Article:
Fascinating struggle for the owner of the newspaper, Katharine Graham between her friendship with the author of the report Secretary of Denfense Robert McNamara, launching the company on the stock market and exposing the truth and risking a jail sentence and closure of the Post.
Editor-in-chief Ben Bradlee encourages her to print and be damned. As someone says, the news is the first brought draft of history and so it is. Worth going to see.
Good Bye Lovely People
And the Winter Olympics skid to an end today. What fun it’s been and tremendous bravery shown by so many teenagers and the rest. Claire Balding was also brave trying to excuse GB failure and getting so over excited when someone came 17 for the first time in 100 years – I exaggerate!
There must have been so many wheels within wheels on the political front but it didn’t spoil the sport and it was a joy to see so many new reporters with Claire B – surely sitting in a London studio reporting from afar? The men were handsome and the women beautiful and so articulate and supportive of their friends in their given sport.
When you compare them with the tired old football ‘pundits’ saying the same thing every week it was a joy. And those taking part were also a breath of fresh air, I love the fact that the women tackled their disciplines with false eye lashes and pink lipstick.
Sad to hear of the death of Gladys Maccabe MBE. She founded the Ulster Society of Women Artists in November 1957 purely because no other art society would accept women members. The purpose was to promote and encourage a high standard of art in Northern Ireland and to maintain a high standard of exhibitions that reflect upon the membership and to actively seek out and encourage new talent.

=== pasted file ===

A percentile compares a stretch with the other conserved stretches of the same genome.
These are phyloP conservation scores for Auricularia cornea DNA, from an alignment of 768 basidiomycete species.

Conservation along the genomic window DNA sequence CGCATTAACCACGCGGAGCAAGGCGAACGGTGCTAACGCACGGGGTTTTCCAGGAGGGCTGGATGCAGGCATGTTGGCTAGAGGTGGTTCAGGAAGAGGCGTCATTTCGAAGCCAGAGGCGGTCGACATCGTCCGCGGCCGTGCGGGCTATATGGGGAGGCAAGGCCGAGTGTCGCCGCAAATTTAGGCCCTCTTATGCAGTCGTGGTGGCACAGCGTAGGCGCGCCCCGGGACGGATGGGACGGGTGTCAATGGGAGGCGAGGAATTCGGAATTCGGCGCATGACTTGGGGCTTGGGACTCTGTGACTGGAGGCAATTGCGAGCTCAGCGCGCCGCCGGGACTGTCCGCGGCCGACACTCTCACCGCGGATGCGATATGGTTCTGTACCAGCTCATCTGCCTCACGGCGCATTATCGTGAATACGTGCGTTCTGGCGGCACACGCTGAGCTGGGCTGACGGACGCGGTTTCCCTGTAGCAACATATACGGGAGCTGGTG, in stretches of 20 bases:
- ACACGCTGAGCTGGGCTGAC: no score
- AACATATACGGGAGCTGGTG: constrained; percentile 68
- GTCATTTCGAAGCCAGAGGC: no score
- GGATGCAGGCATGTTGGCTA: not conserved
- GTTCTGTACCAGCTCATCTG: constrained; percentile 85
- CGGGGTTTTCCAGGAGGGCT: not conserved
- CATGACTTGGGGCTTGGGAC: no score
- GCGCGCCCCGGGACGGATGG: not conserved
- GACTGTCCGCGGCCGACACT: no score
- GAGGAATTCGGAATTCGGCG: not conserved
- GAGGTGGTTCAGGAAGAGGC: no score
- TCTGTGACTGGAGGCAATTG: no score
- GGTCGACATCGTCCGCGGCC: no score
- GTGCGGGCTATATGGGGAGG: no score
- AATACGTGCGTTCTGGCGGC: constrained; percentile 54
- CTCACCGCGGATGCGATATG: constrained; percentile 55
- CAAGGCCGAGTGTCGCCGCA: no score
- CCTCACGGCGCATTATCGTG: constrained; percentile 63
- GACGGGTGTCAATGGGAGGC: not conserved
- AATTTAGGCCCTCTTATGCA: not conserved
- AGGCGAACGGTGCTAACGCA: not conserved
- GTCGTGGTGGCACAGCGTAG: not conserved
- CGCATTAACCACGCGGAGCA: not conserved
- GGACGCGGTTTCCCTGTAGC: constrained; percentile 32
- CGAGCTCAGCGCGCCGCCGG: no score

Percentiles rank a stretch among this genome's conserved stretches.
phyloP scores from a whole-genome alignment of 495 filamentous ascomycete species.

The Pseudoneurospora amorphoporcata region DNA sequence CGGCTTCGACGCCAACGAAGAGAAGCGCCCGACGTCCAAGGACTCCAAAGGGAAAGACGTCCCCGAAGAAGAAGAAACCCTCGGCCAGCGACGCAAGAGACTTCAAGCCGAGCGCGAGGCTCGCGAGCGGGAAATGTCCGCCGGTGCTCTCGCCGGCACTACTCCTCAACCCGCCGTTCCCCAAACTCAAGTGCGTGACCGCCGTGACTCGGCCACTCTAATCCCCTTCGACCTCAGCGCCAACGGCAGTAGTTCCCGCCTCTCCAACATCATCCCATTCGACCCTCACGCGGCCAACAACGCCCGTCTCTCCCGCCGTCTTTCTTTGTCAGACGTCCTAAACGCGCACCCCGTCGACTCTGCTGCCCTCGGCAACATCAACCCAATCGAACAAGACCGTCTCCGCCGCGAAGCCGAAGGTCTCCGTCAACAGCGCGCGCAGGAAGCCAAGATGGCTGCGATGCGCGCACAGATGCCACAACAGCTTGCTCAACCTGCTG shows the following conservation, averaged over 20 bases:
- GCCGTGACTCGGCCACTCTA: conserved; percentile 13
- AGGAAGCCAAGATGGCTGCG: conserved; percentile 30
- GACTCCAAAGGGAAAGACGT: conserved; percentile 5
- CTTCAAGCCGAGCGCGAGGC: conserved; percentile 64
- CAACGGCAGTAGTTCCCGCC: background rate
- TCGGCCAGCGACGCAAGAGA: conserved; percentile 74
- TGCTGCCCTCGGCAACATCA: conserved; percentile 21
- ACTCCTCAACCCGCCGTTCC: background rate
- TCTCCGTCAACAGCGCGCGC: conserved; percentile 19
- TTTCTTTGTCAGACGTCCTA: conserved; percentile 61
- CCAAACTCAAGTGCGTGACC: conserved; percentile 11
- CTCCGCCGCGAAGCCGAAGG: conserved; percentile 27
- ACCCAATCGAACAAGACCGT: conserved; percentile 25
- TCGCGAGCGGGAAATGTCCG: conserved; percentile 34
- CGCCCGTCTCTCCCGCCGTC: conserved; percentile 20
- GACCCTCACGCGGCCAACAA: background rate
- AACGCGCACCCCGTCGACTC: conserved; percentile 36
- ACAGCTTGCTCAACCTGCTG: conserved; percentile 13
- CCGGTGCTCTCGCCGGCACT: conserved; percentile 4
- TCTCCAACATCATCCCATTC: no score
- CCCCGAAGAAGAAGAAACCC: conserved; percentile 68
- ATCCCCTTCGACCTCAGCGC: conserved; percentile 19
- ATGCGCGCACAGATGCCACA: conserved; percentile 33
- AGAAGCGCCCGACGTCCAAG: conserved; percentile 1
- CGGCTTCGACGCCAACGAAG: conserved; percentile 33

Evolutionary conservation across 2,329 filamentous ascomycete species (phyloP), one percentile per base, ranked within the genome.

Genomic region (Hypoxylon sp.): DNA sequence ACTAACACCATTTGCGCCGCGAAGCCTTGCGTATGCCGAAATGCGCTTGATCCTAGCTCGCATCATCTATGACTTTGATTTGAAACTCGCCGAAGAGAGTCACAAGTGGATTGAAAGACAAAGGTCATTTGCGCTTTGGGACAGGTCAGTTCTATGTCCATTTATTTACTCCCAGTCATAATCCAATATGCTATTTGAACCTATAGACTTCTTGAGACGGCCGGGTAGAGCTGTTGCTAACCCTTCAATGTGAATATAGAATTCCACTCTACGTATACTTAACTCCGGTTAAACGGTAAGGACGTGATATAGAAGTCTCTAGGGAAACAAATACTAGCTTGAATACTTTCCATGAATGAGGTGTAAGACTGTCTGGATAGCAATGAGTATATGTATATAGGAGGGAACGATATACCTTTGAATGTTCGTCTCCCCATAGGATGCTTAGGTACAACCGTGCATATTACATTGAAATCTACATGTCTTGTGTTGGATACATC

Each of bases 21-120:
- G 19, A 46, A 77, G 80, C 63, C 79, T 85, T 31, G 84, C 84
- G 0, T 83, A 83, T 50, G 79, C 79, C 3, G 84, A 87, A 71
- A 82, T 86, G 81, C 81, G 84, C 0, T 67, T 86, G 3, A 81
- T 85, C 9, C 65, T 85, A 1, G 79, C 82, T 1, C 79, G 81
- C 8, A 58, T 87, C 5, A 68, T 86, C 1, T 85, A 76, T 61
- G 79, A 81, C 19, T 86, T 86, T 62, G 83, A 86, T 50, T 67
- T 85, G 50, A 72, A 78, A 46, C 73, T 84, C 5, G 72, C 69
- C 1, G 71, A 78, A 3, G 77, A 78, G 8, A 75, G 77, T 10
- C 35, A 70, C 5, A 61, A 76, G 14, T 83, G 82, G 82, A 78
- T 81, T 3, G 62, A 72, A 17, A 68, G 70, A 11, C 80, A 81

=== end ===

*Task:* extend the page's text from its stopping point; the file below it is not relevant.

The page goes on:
She also established a fund to help girls who were leaving school to give them the opportunity to learn and develop their artistic skills.
During the height of “The Troubles” Gladys painted the scenes she saw around her; in October 1969 four of her paintings – Barricades, Blazing Warehouse, Petrol Bomb Sequel and Funeral of a Victim were selected for the annual exhibition of The Royal Institute of Oil Painters in London. Her work hangs in the Ulster Museum, the Royal Ulster Academy, the Arts Council of Ireland Collection, the Imperial War Museum and she gathered many awards including the 1984 World Culture Prize.
During the 1960s Gladys was a fashion and arts correspondent and was Northern Ireland Art Critic for the Irish Independent and the Irish News and wrote columns for the Sunday Independent, Leisure Painter and the Ulster Tatler. She was also fashion correspondent for the Belfast News Letter and BBC Northern Ireland.
Like so many others, I remember Gladys McCabe walking around the university area with her hair in an elegant French Pleat always straight as a ram rod and always colourful, a character. With her husband Max, also an artist, they were artistic royalty, indeed this was recognised when she was awarded an MBE in November 21st 2000.
Gladys Maccabe’s pictures are in demand to this day and sell for upwards of £10,000 .
Hope the weather forecasting is not accurate over your head and the snow keeps away and the bitter cold isn’t too bitter! Have a good week.